1. Fill the screen for more impact
Using a small image can be okay sometimes, but for a really punchy slide filling it with the whole of an image can work brilliantly - it not only helps you emphasise your point but keeps you from jamming on too much text (which just won't be read)
2. Make sure your image leaves enough space for the text
... so, when you're looking for images to use - keep that one in mind!
3. Don't use clipart
... well, not if you can help it. It's kinda stuck in the 1990s and looks amateurish. It can be okay if you edit the clipart so it fits in with your overall style for the slides, but generally best to avoid
4. Avoid busy images
Too much stuff going on in the image makes it hard to read any text over the top - if you *need* to use *that* image, then consider using a slightly transparent fill behind the text / applying a little bit of shadow to the text to help it stand out.
5. Avoid pixelated images
The normal culprit here is using an image which either isn't high enough resolution or is too small and you stretched it to make it larger on the presentation. Don't! Find good / appropriate quality shots and use them instead. Pixelated = poor quality.
6. Work with your colour scheme
Don't have a colour scheme? Get one! You can search for particular colour images in compfight.com and finding something that complements what you're trying to do with the design of your slides is really what you're after. The exception here is if you're deliberately using the colour to make a point. I might use a darker image to create a particular mood then contrast that with one with bright blues and greens etc to open things out again. Whatever you do, think about the impact those colour choices have on the message you're trying to get across.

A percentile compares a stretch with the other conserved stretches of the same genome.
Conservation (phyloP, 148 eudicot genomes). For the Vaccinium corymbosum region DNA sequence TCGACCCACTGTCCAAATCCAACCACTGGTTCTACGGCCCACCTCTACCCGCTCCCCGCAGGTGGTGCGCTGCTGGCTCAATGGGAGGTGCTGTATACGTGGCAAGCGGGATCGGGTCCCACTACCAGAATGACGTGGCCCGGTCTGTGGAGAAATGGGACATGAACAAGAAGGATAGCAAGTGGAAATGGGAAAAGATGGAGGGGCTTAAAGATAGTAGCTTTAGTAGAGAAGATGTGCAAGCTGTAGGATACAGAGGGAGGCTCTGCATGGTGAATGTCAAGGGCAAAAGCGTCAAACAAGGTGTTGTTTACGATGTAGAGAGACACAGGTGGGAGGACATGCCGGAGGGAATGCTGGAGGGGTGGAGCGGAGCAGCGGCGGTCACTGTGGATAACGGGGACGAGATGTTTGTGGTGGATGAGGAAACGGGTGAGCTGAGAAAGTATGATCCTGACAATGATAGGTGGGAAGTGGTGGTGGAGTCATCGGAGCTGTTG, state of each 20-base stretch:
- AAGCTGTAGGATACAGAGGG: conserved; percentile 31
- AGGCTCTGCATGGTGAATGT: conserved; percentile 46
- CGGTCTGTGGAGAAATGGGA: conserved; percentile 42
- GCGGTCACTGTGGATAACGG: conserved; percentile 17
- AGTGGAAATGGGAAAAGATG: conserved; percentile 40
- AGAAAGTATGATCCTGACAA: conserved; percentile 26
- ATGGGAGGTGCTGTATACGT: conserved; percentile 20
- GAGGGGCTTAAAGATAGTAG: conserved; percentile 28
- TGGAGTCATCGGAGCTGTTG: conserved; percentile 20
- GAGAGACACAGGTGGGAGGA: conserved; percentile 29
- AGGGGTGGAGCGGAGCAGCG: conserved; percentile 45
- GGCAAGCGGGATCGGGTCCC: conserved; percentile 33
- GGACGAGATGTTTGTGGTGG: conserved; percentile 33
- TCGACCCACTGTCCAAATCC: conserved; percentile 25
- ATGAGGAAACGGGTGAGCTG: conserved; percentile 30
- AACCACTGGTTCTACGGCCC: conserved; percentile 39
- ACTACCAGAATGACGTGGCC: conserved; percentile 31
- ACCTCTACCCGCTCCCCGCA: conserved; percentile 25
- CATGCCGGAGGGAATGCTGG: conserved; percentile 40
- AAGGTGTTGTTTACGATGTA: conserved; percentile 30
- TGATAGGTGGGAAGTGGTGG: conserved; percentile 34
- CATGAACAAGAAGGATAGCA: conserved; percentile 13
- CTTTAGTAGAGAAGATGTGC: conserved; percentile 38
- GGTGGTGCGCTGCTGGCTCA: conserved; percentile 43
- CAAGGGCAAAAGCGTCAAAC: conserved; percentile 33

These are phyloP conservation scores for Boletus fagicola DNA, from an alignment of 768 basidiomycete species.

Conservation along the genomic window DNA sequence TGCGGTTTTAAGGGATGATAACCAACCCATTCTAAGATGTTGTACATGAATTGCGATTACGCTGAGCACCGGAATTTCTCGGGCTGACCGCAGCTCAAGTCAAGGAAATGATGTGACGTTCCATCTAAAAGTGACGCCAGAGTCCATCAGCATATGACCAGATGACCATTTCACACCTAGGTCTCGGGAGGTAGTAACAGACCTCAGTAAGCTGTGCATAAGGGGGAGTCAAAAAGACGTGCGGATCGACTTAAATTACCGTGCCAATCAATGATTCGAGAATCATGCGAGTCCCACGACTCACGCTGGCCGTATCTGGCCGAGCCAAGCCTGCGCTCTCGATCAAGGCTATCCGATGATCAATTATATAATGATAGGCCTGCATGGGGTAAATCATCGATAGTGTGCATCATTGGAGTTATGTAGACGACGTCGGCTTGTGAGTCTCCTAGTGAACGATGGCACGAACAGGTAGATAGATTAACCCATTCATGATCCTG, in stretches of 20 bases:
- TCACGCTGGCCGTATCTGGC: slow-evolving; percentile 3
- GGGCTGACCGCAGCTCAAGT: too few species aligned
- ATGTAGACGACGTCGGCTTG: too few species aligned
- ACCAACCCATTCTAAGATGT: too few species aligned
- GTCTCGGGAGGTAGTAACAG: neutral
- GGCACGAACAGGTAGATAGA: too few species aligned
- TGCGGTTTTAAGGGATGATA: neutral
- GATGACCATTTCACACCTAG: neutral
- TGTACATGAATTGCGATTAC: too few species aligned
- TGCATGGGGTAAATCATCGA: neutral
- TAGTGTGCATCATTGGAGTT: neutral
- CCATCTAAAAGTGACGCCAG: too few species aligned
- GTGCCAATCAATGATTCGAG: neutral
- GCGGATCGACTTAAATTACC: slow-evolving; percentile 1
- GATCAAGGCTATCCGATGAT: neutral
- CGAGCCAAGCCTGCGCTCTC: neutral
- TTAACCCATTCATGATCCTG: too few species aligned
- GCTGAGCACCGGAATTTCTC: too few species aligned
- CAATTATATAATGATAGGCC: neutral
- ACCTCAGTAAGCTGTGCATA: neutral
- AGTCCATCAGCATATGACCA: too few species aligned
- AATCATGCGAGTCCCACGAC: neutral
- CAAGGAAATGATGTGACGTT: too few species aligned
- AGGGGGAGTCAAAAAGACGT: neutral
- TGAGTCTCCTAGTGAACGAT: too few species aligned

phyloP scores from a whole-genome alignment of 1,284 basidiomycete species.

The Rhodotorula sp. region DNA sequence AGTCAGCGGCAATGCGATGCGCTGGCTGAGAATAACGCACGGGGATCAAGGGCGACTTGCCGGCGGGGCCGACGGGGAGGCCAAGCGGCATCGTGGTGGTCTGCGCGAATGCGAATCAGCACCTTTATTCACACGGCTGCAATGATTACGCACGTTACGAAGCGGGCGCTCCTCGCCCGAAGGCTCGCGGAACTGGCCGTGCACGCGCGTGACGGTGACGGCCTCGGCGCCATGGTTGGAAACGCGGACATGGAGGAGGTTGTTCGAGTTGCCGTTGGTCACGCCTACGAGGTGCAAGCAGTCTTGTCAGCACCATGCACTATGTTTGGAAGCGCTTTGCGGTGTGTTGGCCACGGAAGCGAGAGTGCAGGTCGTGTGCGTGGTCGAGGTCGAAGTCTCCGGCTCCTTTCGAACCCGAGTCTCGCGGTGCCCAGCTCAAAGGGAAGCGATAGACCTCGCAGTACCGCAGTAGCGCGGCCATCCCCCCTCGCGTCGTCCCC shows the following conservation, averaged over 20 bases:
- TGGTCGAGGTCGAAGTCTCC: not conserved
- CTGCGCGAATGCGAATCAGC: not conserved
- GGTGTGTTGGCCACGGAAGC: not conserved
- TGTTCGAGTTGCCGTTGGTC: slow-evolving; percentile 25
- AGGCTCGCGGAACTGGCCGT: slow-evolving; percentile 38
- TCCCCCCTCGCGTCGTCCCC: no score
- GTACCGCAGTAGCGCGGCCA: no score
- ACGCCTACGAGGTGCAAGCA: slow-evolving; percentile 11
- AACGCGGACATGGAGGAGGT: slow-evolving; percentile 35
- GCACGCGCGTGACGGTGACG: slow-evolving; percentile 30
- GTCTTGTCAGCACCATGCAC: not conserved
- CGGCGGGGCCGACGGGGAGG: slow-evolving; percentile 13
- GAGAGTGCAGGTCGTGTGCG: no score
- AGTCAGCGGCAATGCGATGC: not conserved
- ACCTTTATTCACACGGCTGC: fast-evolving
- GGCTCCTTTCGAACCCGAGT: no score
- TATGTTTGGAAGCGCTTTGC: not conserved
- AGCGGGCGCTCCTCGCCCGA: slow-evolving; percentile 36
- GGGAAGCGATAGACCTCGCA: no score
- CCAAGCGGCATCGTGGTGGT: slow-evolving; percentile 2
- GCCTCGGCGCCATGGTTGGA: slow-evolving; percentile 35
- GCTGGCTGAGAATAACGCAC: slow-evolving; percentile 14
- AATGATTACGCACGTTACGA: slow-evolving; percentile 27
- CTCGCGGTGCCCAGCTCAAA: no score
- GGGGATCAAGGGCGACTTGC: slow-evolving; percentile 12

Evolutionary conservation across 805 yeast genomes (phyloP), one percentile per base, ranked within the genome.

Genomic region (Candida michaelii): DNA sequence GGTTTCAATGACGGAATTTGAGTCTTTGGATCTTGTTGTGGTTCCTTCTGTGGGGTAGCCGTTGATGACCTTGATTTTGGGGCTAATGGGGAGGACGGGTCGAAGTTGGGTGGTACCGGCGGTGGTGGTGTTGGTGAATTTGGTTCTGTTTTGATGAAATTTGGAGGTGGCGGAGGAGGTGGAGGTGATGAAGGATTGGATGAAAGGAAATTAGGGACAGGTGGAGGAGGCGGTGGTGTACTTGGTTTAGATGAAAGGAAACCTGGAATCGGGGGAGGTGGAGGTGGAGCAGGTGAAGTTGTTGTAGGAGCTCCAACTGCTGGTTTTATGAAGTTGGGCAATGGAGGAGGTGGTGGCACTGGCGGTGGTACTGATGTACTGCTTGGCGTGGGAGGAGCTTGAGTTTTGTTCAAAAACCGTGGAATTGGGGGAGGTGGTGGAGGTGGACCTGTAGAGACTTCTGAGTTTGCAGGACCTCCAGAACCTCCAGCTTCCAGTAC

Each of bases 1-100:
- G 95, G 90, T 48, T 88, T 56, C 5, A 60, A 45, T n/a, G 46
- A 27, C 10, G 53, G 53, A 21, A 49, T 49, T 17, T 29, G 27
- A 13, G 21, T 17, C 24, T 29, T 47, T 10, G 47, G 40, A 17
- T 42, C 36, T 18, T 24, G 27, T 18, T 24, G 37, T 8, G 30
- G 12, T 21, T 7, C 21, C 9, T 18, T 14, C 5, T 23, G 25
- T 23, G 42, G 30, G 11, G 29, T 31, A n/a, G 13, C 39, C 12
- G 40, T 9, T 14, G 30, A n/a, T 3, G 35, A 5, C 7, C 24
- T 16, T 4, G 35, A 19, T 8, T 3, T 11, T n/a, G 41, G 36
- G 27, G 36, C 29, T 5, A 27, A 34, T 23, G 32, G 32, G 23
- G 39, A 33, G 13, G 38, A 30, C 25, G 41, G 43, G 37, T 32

7. Avoid cheesy shots
Stock images with smiley models posing awkwardly? Not so much! Don't be too literal either. I remember seeing a presentation one time where every point was illustrated with a literal image. Where they talked about 'building bridges' - up popped an image of a bridge. 'Reaching out to students' - there was an image of someone reaching out. It's just a bit... well... awkward... and in the end takes the emphasis off what you're trying to present!
|Everyone likes a little bit of sparkle in their|
Remember, this is a presentation which *you* are giving - the images are like visual punctuation. They can help make points, they can emphasise or set a mood... they can illustrate... but they shouldn't take over. If the audience are mesmerised by the images you've used... they're not listening to you!
9. Use the rule of thirds
Actually, use basic design principles. Presentation Zen has a wealth of these that will apply perfectly to your presentation and the way you use images. Go... have a read. It really will help you get away from that boring bullet point style and get you feeling comfortable with using images to good effect.
10. Don't infringe copyright
This is SO important. Either get permission, use Creative Commons licensed images (in accordance with the license) or use your own shots. It's not hard to take okay shots and it'll keep you on nice safe grounds with your presentations. Equally, there are tons of fantastic images with a CC license that you can use.
As long as you're thinking about the images you use, how you use them and why... that's a much better place to be than just glueing bad images onto a bullet-point heavy presentation. Trust me on this one. :o)